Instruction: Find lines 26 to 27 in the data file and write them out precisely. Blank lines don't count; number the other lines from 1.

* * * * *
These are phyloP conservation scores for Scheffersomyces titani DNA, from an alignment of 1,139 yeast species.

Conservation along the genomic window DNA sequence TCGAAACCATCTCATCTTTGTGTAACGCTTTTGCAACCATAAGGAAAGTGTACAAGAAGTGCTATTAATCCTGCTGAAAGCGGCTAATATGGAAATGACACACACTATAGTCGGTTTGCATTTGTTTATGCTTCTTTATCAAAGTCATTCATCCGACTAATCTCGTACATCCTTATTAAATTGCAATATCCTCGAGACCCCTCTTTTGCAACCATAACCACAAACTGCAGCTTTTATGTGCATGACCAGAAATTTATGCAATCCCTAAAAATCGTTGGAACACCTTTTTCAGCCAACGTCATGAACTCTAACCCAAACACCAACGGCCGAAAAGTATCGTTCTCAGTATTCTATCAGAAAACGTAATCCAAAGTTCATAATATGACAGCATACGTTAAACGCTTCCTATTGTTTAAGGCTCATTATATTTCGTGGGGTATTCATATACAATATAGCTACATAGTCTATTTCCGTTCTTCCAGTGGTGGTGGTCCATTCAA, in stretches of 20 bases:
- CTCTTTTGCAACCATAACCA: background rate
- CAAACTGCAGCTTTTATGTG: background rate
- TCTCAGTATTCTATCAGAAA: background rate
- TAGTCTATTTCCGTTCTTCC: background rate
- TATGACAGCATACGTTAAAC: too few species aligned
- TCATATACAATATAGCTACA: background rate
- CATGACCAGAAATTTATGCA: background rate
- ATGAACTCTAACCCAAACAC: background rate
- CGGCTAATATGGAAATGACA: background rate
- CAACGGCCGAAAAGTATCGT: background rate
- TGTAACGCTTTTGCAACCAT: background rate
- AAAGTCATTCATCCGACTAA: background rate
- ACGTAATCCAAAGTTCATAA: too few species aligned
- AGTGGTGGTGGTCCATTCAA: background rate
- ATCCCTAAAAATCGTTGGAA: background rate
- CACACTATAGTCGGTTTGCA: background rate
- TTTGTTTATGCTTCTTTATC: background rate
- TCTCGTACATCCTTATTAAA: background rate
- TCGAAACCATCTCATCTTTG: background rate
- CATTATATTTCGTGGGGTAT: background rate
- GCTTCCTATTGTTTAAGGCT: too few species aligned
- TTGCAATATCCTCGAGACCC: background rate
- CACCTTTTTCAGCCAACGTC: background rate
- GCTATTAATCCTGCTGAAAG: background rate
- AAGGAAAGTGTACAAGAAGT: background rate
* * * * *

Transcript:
- GCTATTAATCCTGCTGAAAG: background rate
- AAGGAAAGTGTACAAGAAGT: background rate